Software patents have often been a divisive topic amongst technology companies and patent attorneys alike. This is certainly true in South Africa, but it is also a little more confusing here as we don't have any reported cases on the topic to provide us with guidance or a set of rules for determining when, and when not, software or a software-implemented method should be patentable.
Because of this, we often turn to foreign courts and laws for guidance. Our patent law is similar to that of Europe and even more so to that of the UK. A recent case in the Patents Court in London has confirmed certain patentability principles. Lenovo is first and foremost a technology company and its computer products will be familiar to many South Africans. However, in this case Lenovo's invention covered by the patent in question doesn't relate to computers as such but rather to credit card payments.
The patent application relates to use of contactless payment devices such as credit cards and the issue of "card clash". In the claimed invention, the user presents multiple contactless payment devices - cards - to a reader. Each card relates to a separate payment account. The system automatically splits the payment between several payment accounts based on one or more pre-set user preferences.
Lenovo succeeded with their appeal, as the court concluded that Lenovo's invention was indeed patentable. The court confirmed the approach outlined in a previous court case (the Aerotel case) which provided a four-step test:
- Properly construe the claim;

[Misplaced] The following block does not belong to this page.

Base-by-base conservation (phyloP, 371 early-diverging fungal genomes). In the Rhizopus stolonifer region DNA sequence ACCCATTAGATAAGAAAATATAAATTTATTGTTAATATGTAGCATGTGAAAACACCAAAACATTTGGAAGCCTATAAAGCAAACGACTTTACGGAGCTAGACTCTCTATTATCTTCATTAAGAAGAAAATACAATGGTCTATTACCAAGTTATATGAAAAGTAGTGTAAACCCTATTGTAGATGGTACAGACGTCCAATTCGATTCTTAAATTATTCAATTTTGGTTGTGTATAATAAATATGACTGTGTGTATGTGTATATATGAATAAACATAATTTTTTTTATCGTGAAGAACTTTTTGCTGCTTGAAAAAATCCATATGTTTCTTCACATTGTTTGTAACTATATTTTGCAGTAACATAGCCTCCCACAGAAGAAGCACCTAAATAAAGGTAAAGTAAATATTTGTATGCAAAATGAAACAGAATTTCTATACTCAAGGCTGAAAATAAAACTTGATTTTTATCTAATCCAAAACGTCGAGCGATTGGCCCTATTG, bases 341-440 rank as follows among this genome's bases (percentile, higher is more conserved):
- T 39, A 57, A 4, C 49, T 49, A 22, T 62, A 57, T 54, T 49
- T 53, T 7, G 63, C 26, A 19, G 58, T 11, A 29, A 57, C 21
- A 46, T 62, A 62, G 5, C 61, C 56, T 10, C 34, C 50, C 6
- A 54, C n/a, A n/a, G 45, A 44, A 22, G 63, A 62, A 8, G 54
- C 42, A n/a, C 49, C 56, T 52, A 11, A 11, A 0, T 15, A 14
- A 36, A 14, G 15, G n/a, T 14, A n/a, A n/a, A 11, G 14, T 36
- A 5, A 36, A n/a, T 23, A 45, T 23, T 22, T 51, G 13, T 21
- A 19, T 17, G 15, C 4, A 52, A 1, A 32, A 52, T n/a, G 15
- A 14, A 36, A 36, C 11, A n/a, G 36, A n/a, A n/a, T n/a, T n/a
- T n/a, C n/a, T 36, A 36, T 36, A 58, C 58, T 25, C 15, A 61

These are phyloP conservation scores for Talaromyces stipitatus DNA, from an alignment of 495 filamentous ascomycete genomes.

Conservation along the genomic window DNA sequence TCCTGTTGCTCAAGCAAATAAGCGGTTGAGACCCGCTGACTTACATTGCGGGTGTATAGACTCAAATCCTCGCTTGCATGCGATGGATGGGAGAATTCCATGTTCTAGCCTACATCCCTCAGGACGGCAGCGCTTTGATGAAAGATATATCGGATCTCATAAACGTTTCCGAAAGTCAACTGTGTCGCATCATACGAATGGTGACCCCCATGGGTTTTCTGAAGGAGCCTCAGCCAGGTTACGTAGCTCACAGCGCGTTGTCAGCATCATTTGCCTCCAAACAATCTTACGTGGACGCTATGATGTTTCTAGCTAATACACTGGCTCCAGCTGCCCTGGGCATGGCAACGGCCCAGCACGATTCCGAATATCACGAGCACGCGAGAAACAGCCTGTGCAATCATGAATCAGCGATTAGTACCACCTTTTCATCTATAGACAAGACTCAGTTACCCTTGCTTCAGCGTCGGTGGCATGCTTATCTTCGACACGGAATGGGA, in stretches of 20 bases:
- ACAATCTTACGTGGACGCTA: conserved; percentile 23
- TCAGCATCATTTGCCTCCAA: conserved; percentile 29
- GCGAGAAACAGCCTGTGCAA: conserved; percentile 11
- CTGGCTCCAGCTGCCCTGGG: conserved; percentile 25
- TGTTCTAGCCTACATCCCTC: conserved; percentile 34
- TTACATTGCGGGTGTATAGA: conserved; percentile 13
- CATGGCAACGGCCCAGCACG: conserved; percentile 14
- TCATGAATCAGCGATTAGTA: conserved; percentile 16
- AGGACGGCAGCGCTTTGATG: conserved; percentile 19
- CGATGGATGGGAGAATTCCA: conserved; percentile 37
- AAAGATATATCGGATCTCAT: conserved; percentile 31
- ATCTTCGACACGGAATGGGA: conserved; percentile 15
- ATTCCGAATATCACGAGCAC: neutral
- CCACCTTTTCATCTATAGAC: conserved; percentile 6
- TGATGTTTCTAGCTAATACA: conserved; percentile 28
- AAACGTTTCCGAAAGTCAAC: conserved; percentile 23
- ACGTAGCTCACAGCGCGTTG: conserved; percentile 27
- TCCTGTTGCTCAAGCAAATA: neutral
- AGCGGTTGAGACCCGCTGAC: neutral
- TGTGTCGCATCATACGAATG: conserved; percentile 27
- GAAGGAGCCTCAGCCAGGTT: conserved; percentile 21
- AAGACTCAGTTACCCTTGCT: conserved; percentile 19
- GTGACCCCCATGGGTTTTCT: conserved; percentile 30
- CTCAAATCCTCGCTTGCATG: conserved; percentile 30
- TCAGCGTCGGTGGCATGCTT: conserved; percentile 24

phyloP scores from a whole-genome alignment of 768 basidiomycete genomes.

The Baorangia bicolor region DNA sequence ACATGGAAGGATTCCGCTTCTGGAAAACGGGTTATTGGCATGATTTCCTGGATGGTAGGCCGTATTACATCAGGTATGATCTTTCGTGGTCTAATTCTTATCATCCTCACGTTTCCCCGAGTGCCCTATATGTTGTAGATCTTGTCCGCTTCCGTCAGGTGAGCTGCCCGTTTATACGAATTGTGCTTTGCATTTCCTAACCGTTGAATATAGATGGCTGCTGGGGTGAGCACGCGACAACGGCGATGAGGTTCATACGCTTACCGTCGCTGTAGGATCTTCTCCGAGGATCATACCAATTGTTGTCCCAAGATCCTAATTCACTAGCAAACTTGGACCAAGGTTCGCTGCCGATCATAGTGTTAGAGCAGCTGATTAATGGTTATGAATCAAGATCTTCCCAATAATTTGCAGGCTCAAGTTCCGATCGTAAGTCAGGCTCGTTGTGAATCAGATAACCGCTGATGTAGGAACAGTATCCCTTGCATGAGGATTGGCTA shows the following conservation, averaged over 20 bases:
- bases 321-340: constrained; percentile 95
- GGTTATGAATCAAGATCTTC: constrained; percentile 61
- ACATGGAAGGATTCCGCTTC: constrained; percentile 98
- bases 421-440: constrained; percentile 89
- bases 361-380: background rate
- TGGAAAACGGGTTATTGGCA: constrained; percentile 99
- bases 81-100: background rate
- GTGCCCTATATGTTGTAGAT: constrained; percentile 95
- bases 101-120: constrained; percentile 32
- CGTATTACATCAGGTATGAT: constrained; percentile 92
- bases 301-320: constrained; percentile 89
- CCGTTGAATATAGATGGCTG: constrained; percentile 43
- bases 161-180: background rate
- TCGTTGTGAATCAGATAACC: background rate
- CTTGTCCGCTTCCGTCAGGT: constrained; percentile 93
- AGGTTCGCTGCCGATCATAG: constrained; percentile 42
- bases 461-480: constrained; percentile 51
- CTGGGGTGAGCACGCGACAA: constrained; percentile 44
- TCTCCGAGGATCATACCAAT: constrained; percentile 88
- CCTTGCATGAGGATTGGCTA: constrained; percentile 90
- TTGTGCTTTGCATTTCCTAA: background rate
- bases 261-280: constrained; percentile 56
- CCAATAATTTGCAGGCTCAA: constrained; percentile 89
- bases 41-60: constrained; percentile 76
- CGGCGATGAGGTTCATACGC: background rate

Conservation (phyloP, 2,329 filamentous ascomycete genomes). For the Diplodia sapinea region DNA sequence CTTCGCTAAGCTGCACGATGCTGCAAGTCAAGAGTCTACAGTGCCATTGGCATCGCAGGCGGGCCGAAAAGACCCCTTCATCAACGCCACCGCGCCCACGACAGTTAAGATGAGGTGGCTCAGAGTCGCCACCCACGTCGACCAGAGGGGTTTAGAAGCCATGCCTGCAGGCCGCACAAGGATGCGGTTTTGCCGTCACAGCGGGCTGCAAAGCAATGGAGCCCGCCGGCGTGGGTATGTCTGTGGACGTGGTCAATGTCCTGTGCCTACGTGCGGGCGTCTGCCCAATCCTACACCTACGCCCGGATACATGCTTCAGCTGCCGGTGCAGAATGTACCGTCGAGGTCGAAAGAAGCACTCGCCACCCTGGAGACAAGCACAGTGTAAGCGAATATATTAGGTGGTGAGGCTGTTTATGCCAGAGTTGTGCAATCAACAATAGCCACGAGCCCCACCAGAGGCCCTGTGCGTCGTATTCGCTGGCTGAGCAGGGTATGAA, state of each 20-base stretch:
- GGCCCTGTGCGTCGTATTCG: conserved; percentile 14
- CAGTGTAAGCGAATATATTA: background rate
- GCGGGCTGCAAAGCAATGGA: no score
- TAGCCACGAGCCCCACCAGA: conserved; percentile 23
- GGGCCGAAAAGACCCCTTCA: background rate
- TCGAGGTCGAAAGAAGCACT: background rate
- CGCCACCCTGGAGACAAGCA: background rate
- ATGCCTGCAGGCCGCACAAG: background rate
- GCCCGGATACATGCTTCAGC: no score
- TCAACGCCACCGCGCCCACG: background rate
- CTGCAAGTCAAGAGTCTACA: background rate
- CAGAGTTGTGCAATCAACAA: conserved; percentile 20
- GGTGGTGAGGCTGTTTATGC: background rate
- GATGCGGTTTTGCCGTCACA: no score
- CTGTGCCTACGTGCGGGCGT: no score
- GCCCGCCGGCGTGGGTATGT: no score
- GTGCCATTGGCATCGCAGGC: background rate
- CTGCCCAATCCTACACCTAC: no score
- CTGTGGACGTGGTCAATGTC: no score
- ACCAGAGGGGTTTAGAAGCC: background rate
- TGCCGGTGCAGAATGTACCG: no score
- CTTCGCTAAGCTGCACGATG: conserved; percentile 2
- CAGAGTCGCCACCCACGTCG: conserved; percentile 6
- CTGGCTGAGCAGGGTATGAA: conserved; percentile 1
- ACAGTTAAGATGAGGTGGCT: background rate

- Identify the actual contribution;
- Ask whether the contribution falls solely within excluded subject matter; and
- Check whether the contribution is technical in nature.
While this is not binding to South African courts, it is persuasive and gives us guidance when reviewing a software patent in South Africa, and considering whether or not a software-implemented invention is even patentable.
An important point of the test is the fourth step: does the software-implemented invention make a "technical contribution"? The takeaway from this for South African inventors should be that, even though we don't have our own clear test, software-implemented inventions should be patentable if they have an inventive technical feature.
If you have such an invention, give some thought to patenting it and certainly seek patent advice before disclosing the invention to the public or using it commercially. That's where we come in. Our specialised patent attorneys are able to assist you throughout the patent application process, all the way through to patent registration.
The content of this article is intended to provide a general guide to the subject matter. Specialist advice should be sought about your specific circumstances.